Christmas Time as an Au Pair

Christmas Time as an Au Pair

Embracing new traditions while honoring your own.

Everyone who chooses to be an au pair thinks at least once about Christmas time. It’s normal to have many doubts: Will I feel homesick? What if my host family has different traditions or what if they have a different religion than mine? How lonely will I feel?

 

I can tell you from my experience that not everything is black and white! As an ambassador, I had a chance to talk with lots of different people about this subject and I learned that most of the time, the issue was that many host families don’t celebrate Christmas the same or aren’t as religious as an au pair. Every time I heard those thoughts, I brought up my own experience.

 

Let’s start from the beginning. I grew up in a Christian family, where Christmas time is very important. These days, now that all my grandparents have passed away, we spend Christmas time just the three of us (I’m an only child) every year. Can you imagine how big a struggle it was for me to leave, knowing that my parents will be alone? That was my only real problem which made me overthink the whole adventure. Later on it turned out that I left them for Christmas twice because I decided to extend.

 

When I was matching with host families I didn’t really pay attention to religion because the main idea is to take part in cultural exchange. I knew that it’s my personal matter but also families have to be open minded for our ideas and traditions so it might be fun time for both sides. After talking with the kids and chatting with a family from Colorado, I had good feeling. I was truly surprised when Kara (then my future host mom) asked me if I read the part of my application that was about religion. I was a little confused but she just wanted to make sure that I was aware that they are Jewish. When I realized that it might be an issue I was terrified. I have never wanted anyone to feel that way. Being open minded is a key thing. With that approach I didn’t hesitate to pick that family to be my host.

 

My first Christmas in the US

 

I still remember my first Sunday in the family. Kara came to me and asked if there’s any service I’d like to attend since it’s Sunday and other celebrations are coming (I arrived in August, and the American countdown to Christmas was about to start). We talked a little about how it usually looks in our families and we got along well. We both had pretty much the same experience and opinion. I only asked if it was ok to show the boys some of my favorite activities and if it would be alright to have a Christmas tree.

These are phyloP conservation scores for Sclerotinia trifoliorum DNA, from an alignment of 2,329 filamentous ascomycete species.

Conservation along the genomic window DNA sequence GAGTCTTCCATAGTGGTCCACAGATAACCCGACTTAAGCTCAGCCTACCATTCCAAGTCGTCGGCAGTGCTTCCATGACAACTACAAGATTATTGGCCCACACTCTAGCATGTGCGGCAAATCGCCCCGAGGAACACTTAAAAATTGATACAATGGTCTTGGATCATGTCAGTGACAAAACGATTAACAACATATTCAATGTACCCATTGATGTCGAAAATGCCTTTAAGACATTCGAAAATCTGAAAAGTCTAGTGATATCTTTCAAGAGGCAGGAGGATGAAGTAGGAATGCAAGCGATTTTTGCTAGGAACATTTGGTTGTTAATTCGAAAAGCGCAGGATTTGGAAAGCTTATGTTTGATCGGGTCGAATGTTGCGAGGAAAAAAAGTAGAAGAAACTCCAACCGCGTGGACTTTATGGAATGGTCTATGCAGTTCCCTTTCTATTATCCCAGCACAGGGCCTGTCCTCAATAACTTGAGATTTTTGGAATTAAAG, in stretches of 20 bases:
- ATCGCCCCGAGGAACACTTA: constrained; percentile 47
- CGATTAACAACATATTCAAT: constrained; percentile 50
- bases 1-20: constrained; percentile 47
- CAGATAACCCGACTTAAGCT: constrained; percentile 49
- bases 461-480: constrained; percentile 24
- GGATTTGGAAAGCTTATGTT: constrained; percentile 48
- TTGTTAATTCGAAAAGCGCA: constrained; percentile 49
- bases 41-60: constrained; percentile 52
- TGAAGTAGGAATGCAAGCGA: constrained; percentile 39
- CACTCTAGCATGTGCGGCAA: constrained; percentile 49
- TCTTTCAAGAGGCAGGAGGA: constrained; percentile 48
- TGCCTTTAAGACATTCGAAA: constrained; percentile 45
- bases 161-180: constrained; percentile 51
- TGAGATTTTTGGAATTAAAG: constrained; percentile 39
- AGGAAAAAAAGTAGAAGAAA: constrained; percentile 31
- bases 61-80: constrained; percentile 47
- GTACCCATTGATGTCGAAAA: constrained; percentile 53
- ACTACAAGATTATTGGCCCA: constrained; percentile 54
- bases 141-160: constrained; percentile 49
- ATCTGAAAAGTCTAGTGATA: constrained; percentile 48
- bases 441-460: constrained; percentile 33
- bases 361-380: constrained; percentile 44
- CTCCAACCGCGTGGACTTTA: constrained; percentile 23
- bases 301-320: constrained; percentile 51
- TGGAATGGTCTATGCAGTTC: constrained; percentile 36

I also had a friend, Kasia, in San Diego, who arrived to her host family at the end of October. We thought it would be a good idea to spend our first Christmas in America together. I asked my host parents if it would be ok if she came that weekend, especially since they were going to be gone. They agreed to it without any hesitation.

 

One evening, right after Thanksgiving, my boys rushed into my room. At first I didn’t know what was happening—their voices got so messed up together with all the excitement. They brought me a Christmas tree which they decorated upstairs few minutes before. Their secret project worked out. I was moved and gave them all huge hugs. That gesture meant a lot to me—I felt so loved.

Boys with Christmas tree

A few days after that I decided to show my boys what do we do in Poland on the 6th of December. Every year my family and I celebrate St. Nicolas. All the kids who want to get gifts have to clean their shoes and line them up. My boys didn’t know that tradition. They were very excited about it but also I reminded them that coal is an option for kids who don’t listen.

 

In 2016, Hanukkah and Christmas were on overlapping dates, so it was fun to be around the family and also to see how similar and different at the same time our customs are. My boys at the time were 4 and 6 years old, and had been asking so many questions and trying to understand what was happening with these holidays. They wondered why they never had a Christmas tree before, and why I never lit candles in a menorah before. The boys showed me their books and how to play with dreidels. We listened to songs and colored an advent calendar. My mom sent us a real chocolate one so me and the boys would eat one chocolate each day after school. It was all very exciting.